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It is said that success has a hundred fathers, but failure is a bastard. The same might well be said of bodybuilding, since there have always been a great many men who have claimed to
have given birth to the sport. One man who probably has as much right as anyone to the title is Edmond Desbonnet. Although he is largely unknown in the English-speaking world, he was
a powerful force in European physical culture when the century was young.
Desbonnet was born in the northern French city of Lille in 1868, the son of a well-to-do family. When he was 13 years old, he was inspired by leafing through an old magazine that pictured the early athlete Triat in a muscular pose. In a blinding flash of inspiration young Edmond immediately decided that he, too, would achieve a build as massive as the athlete in the pictures. His career had begun.
At the rather tender age of 18 Desbonnet sank his entire share of the family fortune into a school of physical culture. It was in this school that he gradually evolved his own particular brand of exercise, which he called "la gymnastique des organes" (organ gymnastics). This was supposed to improve one's internal organs with specific exercises. Perhaps the most revolutionary aspect of his system, however, was its reliance on weights and other muscle-building apparatuses rather than calisthenics, which popular wisdom decreed was the correct way to improve strength.
After some study in physiology Desbonnet felt confident enough to move his operations to Paris. Once there he quickly acquired a reputation as a man who could build muscular bodies in a rapid and scientific manner. Eventually he became a respected member of sporting and medical society.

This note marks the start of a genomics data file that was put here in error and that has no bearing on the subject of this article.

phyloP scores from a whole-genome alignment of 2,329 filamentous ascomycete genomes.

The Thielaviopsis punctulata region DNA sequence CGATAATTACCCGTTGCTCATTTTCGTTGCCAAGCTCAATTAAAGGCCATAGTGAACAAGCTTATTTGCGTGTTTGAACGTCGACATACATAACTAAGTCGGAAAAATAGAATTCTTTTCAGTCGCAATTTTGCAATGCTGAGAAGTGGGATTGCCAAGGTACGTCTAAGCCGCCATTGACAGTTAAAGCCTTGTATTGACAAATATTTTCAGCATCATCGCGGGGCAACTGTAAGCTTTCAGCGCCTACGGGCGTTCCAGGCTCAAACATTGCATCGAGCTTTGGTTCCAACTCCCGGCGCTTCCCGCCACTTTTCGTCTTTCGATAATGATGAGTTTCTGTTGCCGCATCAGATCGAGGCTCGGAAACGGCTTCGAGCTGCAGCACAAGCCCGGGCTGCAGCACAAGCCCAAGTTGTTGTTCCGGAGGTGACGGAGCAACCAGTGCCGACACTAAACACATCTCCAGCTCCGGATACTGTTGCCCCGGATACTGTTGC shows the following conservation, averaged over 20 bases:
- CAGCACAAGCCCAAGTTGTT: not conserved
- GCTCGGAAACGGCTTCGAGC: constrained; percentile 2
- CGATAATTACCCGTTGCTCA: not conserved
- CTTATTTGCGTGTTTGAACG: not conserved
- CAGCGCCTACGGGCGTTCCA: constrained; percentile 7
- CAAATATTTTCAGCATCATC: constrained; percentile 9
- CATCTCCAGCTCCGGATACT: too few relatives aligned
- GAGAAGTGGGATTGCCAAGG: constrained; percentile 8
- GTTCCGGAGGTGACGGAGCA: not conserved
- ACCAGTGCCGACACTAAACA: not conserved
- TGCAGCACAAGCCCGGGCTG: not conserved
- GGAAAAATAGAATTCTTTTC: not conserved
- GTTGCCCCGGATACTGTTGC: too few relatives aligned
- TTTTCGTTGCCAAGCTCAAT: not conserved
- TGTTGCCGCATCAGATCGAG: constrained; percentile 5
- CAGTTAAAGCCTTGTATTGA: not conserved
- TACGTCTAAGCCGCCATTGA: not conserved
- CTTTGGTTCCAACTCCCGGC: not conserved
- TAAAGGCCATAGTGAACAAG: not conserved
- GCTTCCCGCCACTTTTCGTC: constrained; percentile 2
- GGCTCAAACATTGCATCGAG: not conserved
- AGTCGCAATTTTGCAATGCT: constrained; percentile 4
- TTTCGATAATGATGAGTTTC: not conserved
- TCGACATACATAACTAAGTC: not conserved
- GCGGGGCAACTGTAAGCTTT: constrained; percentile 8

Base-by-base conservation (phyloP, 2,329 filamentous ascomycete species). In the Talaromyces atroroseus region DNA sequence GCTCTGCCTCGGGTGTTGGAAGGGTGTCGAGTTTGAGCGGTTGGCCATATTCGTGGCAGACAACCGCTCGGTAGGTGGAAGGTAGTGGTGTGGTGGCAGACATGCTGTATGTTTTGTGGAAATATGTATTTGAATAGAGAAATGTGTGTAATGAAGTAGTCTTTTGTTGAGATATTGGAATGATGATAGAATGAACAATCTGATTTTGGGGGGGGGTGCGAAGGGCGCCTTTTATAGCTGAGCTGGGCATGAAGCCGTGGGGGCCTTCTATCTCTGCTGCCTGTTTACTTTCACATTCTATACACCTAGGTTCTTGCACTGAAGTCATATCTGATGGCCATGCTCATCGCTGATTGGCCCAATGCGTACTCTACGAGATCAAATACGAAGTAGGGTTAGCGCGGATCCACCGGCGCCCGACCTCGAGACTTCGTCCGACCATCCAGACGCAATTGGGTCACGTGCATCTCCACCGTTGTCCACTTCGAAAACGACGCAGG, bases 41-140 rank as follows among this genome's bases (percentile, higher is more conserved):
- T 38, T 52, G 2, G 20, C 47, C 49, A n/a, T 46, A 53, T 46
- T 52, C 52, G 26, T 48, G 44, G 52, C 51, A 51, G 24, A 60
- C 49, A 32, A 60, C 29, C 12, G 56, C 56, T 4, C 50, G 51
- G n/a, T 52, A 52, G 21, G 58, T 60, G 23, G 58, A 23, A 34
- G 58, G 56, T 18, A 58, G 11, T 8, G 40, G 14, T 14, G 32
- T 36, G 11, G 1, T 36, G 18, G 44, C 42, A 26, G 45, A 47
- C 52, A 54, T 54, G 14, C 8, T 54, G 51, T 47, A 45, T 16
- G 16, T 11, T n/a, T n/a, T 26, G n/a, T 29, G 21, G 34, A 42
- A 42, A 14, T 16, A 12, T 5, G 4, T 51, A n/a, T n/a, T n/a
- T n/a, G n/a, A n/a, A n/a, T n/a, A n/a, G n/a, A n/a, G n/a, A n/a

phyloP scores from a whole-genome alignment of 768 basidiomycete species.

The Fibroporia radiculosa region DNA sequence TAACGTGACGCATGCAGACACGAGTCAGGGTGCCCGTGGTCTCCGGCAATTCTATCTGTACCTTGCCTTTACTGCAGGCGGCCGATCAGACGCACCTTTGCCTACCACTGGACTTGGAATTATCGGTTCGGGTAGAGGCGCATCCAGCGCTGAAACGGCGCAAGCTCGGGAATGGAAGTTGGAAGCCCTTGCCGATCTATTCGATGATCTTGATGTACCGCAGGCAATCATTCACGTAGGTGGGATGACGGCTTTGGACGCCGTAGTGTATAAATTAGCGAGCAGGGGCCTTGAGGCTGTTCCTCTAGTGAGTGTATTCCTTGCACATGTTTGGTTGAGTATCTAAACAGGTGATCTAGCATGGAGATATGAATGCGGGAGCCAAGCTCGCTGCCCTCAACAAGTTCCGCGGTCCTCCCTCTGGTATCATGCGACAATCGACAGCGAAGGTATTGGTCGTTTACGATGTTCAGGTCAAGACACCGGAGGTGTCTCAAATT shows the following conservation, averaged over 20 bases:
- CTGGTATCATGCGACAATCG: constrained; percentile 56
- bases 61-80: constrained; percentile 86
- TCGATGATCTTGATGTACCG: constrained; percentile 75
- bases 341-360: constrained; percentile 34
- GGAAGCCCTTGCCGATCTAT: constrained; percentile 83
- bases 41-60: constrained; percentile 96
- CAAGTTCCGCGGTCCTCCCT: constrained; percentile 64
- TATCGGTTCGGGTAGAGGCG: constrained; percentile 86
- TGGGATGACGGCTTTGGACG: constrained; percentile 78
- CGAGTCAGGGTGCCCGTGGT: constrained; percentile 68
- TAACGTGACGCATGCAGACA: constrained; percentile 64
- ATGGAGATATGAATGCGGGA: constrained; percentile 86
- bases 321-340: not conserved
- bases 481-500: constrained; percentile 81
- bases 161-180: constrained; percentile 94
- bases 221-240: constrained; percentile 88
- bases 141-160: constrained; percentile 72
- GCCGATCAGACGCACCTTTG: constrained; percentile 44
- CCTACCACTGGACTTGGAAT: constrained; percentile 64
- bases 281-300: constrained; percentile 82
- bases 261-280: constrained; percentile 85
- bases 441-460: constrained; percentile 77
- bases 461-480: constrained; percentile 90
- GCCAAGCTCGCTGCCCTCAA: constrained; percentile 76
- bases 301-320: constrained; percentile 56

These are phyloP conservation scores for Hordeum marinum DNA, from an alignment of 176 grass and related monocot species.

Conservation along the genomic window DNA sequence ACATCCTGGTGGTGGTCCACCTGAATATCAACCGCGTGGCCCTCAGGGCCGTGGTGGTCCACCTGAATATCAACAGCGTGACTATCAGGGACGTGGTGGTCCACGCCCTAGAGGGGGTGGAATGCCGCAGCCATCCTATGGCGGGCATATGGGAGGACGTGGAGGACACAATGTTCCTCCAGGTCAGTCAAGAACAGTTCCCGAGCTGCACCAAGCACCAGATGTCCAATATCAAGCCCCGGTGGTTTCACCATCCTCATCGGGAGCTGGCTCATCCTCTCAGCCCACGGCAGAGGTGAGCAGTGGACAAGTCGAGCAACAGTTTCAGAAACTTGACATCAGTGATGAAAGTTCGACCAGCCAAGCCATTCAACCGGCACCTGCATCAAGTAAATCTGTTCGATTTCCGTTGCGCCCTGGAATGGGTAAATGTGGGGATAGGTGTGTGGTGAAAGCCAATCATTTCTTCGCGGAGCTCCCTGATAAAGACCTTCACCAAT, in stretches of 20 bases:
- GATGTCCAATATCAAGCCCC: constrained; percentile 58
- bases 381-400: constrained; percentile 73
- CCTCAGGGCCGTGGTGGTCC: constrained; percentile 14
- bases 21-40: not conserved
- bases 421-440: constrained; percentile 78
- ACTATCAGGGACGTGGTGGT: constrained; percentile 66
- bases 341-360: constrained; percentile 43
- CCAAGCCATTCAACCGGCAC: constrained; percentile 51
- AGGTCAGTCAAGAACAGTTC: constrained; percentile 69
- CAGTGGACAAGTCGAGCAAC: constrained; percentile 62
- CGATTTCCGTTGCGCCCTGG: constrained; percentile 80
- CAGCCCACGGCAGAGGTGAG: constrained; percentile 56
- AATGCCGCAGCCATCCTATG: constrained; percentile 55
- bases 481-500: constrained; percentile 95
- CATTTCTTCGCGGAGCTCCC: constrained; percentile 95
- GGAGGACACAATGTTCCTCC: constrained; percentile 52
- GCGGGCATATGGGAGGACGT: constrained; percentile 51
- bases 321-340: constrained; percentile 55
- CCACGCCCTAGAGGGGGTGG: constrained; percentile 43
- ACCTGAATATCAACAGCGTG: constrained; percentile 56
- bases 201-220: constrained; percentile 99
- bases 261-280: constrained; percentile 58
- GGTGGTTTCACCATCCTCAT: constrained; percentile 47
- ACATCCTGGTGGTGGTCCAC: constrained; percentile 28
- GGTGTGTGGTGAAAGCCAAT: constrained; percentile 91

Desbonnet used much of his inheritance to bankroll a virtual publishing empire. In 1896 he began a general sports magazine called L'Athlete, and the response was so positive that he decided to create another journal, Education Physique, in 1902. Two years later he founded his best and most famous magazine, La Culture Physique. Finally, in 1912 he started La Sante Par Les Sports (Health Through Sports). While he was running his schools of physical culture and editing his magazines, Desbonnet also found time to write several books.
He was a person of seemingly boundless energy when it came to his favorite subject. Among other duties, Desbonnet sat on numerous committees and boards, he invented several pieces of exercise equipment, and he instituted occasional physique contests. In 1900 he created the prestigious Halterophile-Club de France (French Weightlifting Club), and it was through his organization that he was able to assist many worthy athletes and to sponsor innumerable contests.
As much as Desbonnet looked to the future, he did not forget the past. He was always interested in preserving the memories of deserving strongmen and bodybuilders, and he began a photograph service that sold many athletic pictures to the public. He also wrote one of the best and most complete works on the history of weight training, Les Rois de la Force (The Kings of Strength), in 1913. It remains to this day one of the finest histories of the early days of the sport.
Unfortunately, his work could not possibly last forever, and toward the end of his life Desbonnet's empire gradually began to disintegrate. One by one the magazines folded, until only La Culture Physique was left. His schools limped along as best they could. The final nail in the coffin was pounded in conclusively when the Germans occupied France during World War II. It was a blow from which neither Desbonnet nor his business enterprises ever fully recovered.
By the mid-1950s Desbonnet had become the grand old man of physical culture. Even John Grimek made it a point to pay his respects to the old man when he was in Europe for the Mr. Universe contest. Active and spry to the end, Desbonnet lived until 1957, when he passed away at the age of 85.
One thing is clear about Edmond Desbonnet: If he isn't the "Father of Bodybuilding," he most certainly assisted at its birth